Re: OT: Sony first party exclusives flopped



On Jun 30, 5:30 pm, Doug Jacobs <djac...@xxxxxxxxx> wrote:
The alMIGHTY N <natle...@xxxxxxxxx> wrote:

If by "OK" you mean "not dead but a shell of its former self," then I
agree with you. Retail sales are *way* *way* *way* down - nowhere near
what they used to be - and sales on Steam and similar services don't
make up for that.

It's doing OK in that it hasn't died off completely and has found some
stabilization with things like Steam or other digital distribution systems.

If anything, it's gone back to the state it was in back in the late 80s
when downloadable demos were becoming all the rage with companies like
Apogee, and Epic.  Small indie workshops pumping out shareware.  It wasn't
until iD released Doom (as a shareware title) that things started to
change.

Die hard PC gamers who claim that the PC market is strong or who go so
far as to claim that the PC market is *stronger* than the video game
console market can only point to games like World of Warcraft and
Bejeweled to substantiate their claims.

I agree.  It's definitely not like the early and mid-90s when the usenet
boards were clogged with posts about the latest (retail) game, and your
choices were broader than just casual titles, WoW, or Crysis...  Granted
things aren't THAT bad now, but the PC market has definitely lost a lot of
its biggest genres and the major releases are down to a just a handful per
year - as opposed to maybe 3 or 4 a month at its peak.

Video game consoles are a much more attractive gaming option for
consumers these days. Plenty of people flocked from high-end PC gaming
to console gaming this generation as it became clear that consoles
were "good enough" but few people who have been video game console
players their whole lives look at the Xbox 360 and PlayStation 3 and
say, "I need even better graphics and want to spend hundreds of
dollars for that."

No arguments here.  I find it funny that so many industry experts
poo-poo'd the "Good enough" concept in computing and electronics.  Yeah,
you COULD spend thousands of dollars on a big fancy system...or spend a
the same amount of money that your video card cost, and get a gaming
system that can handle HD.  The gap between gaming PCs and consoles has
never been closer.  Even the game libraries are becoming more and more
similar, with more games releasing on PC and console simultaneously.

My friend made his PC his primary gaming platform.  I chose the consoles.  
For the most part, either choice will play most of the same games.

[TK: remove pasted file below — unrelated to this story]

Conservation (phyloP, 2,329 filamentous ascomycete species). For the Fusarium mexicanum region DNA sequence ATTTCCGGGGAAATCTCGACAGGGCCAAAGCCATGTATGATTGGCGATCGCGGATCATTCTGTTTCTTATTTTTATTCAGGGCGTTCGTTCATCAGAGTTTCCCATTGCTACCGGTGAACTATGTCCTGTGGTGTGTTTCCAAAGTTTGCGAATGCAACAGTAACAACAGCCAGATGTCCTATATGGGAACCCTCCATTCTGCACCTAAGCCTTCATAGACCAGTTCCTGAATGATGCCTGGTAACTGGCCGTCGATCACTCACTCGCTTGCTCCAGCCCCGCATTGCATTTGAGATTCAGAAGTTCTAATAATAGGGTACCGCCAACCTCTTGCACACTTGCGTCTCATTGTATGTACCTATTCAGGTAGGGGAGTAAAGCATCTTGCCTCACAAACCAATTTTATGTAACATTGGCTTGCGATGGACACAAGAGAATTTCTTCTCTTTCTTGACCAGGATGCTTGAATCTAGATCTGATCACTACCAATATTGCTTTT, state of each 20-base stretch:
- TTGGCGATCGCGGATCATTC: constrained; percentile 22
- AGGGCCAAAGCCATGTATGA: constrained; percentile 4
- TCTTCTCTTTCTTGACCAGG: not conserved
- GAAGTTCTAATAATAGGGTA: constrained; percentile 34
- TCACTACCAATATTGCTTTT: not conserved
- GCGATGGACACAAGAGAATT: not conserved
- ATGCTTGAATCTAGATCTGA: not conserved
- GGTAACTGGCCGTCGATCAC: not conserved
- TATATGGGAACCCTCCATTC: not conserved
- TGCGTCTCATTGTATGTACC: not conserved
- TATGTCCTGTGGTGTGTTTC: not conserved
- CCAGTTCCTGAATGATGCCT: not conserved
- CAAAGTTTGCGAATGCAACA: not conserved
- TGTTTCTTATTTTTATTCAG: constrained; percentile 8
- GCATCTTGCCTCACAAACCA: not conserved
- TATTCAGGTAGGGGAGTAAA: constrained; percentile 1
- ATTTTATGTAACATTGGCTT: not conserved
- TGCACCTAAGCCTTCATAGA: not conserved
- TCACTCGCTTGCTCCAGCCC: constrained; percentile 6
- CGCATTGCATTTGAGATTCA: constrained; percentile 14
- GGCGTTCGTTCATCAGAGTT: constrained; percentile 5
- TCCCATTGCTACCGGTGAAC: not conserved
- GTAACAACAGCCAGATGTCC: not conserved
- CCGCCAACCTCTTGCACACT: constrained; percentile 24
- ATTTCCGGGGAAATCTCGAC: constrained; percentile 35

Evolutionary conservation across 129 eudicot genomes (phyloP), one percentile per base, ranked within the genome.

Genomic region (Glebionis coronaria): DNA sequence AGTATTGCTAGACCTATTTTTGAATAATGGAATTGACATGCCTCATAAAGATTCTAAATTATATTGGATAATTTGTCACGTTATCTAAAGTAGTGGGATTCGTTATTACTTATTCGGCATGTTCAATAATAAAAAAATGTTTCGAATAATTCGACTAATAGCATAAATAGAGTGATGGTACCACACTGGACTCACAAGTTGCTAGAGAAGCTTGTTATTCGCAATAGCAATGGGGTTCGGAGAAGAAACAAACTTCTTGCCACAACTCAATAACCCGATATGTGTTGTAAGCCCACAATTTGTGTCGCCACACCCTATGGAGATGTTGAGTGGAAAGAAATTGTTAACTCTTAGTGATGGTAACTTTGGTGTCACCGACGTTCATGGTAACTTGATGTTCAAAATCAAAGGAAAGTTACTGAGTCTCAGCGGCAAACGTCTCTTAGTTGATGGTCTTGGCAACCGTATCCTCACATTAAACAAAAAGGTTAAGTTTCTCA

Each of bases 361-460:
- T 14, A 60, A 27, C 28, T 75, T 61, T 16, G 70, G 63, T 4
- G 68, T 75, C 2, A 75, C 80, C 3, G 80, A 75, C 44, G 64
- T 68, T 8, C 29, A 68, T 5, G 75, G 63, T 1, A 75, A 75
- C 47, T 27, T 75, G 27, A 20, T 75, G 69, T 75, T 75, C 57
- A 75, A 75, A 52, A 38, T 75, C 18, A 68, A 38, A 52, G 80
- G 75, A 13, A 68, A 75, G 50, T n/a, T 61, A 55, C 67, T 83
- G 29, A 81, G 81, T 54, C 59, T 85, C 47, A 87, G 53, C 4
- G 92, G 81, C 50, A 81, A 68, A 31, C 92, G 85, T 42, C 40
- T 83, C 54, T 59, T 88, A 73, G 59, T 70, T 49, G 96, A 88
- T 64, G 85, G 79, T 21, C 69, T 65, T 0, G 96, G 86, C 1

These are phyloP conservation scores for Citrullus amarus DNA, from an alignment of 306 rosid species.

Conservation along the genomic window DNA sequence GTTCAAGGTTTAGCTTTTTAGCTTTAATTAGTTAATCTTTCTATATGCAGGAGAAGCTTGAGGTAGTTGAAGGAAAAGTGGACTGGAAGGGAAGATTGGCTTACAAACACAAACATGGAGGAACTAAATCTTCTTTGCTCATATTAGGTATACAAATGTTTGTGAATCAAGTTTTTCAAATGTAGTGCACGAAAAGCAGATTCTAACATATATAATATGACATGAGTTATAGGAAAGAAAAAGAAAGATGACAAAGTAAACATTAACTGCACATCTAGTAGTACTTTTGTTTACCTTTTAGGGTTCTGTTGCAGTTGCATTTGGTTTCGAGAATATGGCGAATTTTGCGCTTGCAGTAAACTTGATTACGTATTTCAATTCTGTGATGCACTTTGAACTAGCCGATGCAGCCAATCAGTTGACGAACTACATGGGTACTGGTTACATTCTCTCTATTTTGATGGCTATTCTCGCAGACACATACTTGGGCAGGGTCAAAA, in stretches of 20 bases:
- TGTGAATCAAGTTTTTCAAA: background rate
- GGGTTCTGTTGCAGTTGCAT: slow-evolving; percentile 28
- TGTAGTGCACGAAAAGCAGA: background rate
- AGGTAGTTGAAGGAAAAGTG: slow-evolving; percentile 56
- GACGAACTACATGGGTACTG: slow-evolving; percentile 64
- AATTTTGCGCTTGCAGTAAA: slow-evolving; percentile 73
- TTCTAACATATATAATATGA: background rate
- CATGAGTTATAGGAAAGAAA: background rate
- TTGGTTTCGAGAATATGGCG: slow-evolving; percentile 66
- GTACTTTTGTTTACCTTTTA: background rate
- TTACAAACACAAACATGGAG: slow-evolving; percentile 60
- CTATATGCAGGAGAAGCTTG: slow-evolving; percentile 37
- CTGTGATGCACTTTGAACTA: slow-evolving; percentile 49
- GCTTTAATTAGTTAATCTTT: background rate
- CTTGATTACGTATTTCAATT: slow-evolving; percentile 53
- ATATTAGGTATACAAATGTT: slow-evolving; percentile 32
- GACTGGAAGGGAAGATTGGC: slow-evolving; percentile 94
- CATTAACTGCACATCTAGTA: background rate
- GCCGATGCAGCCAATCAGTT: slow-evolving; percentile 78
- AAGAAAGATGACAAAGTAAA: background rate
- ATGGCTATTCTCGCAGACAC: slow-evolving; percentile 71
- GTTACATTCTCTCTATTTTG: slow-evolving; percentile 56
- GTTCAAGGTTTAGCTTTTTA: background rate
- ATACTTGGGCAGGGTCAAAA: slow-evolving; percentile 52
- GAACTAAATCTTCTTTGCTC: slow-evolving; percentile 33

The problem I see is that this would be a large gamble.  So they drop the
PS3 by $100.  That would, once again make the low-end PS3 a viable
competitor for a dedicated blu-ray player...at least until Christmas / Jan
2010 when sub-$300 players become the norm.  However, people buying a PS3
as a blu-ray player aren't the type of customers Sony needs.  Sony needs
folks to buy games more than they need folks to buy blu-rays.

You ignore the fact that such a price drop would also make the low-end
PlayStation 3 a viable competitor in the video game market as well.
While I don't think there are tons of people still left who are going
to buy a console just because it's made by one manufacturer or
another, there will still be people who do follow that "logical"
upgrade path. Further, there are some people who simply prefer the
PlayStation 3's exclusives. You can't count any of these people out.

Yeah, I forgot that point.

However, dropping the price $100, would mean that new PS3 buyers would
have to buy a minimum of 7 or 8 PS3 titles to cover the loss just from
buying the PS3.  The PS3's attach rate just isn't that high.  Even if it
did increase with the introduction of a cheaper PS3, and the long-overdue
introduction of the PS3's Greatest Hits budget releases, I don't think the
attach rate would improve that much.

I don't doubt that a $300 PS3 would cause an increase in sales of hardware
and software, I just doubt that the increase would counteract the larger
amount of debt that Sony would be looking at.

Beyond that, and as you just pointed out, a $300 PlayStation 3 is not
only a viable game console but also a viable Blu-ray player. At the
$300 and $400 price points, you're not only paying $100 more for a
PlayStation 3, you're paying $400 for a console. That's a lot of money